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- The Importance of Feedback in Distance Learning - October 9, 2020
- What a Teacher Wants: One Teacher's View - March 25, 2018
- Artist is Not a Dirty Word - March 18, 2018
- The Death of Reflection in English/Language Arts Classrooms - March 9, 2018
- More Than A Teacher - March 4, 2018
- Real Teaching Resolutions - January 5, 2017
- 23 Times I have Questioned My Sanity While Teaching - September 7, 2016
- Part 3: Adventures in Real Word English/Language Arts - Let Them Be Great - August 23, 2016
- Part 2: Adventures in Real World English/Language Arts: Making Them Care - August 4, 2016
Our prep periods are precious. They are the few moments of the day when we can enjoy adult interaction, possibly eat, grade papers, and lesson plan. If you are an elementary school teacher, I know you do not have any time to yourself. This is why department meetings need to be quick and efficient. I do not believe in having a department meeting for the sake of having a meeting. Here are some tips to make your next meeting productive.
1. Preparation. I always send out an email a week in advance letting my team members know we are having a meeting on this day at this time. A week gives teachers time to plan and bring necessary materials to the meeting. Letting them know they have a meeting the day of is extremely frustrating and inconsiderate. Send a text the night before and remind everyone again. Have copies made and a sign in sheet ready. Making your department wait on you to be organized is a way to have everyone cranky.
2. Time. Keep meeting short and to the point. An hour meeting is usually not necessary. Questions are bound to happen, but do not let them be dragged out into a whining session. We all have things to do and I always have my door open for venting, but a department meeting is not the time or the place.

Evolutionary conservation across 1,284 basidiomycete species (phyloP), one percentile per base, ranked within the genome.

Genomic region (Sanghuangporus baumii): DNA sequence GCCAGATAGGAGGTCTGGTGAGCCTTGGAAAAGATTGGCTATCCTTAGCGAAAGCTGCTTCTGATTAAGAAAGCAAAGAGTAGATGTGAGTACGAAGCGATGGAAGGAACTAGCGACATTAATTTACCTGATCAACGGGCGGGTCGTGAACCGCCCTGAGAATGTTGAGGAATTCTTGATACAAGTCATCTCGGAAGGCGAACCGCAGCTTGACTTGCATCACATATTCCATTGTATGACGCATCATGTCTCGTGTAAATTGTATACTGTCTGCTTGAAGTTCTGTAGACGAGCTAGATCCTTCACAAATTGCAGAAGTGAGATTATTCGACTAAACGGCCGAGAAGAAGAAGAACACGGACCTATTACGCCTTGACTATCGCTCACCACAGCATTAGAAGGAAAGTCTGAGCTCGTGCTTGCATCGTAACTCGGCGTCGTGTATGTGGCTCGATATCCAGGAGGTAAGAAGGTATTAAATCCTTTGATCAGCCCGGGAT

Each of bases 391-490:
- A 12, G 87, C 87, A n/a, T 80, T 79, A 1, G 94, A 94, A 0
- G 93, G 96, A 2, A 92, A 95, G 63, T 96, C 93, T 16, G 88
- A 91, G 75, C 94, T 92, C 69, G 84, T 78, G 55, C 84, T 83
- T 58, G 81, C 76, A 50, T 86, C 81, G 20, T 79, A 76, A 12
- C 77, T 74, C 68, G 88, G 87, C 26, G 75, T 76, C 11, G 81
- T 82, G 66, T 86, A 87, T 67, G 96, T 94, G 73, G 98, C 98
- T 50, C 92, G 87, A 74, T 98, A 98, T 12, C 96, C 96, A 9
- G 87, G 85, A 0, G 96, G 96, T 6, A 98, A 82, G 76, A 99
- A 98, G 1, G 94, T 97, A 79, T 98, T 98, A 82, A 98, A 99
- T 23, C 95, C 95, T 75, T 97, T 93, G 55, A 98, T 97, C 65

3. Something useful. I love finding new strategies to use and share with my department. Policies and procedures are a necessity, but we did not go into teaching to spend hours just on how to file paper work or how to give a standardized tests. We went into education to make learning exciting for the kids. I try to have something cool to share and invite other members of our team to share their ideas. It makes the time spend worth it. We didn’t just deliver information that will be filed away, we gave something useful to our team.
4. Individual meetings. There is nothing worse than delivering a blanket statement to your team. Chances are the majority of them are taking care of business and will become distressed if you say something general. Sit down and discuss issues with the teachers that need to hear it. There is no point in wasting everyone’s time if only one or two people need to be addressed. Sometimes you just need to check on your department individually and make sure they are okay. Some people do not feel comfortable talking in front of everyone. I pop into my teams’ classrooms during our prep to make sure everyone is okay.
5. Can this be an email? Seriously. If it is a just reminders or a check list, why not send the email out? Ask for a read receipt. We are all adults with a college education. If a few people are not following through, see number four. Meet with them individually.
Time is valuable, meetings are necessary, and the two do not always mix. I have learned more from my colleagues sitting over lunch in the lounge exchanging ideas and strategies than holding formal meetings. If you treat your department like professionals and give them respect, meetings will be efficient and not tiresome. If you develop relationships with your department and team, they will feel comfortable talking to each other and work together better as department. Sometimes the best meetings just happen when everyone appears in the lounge or one classroom just chatting and sharing, not because they are “formally called.”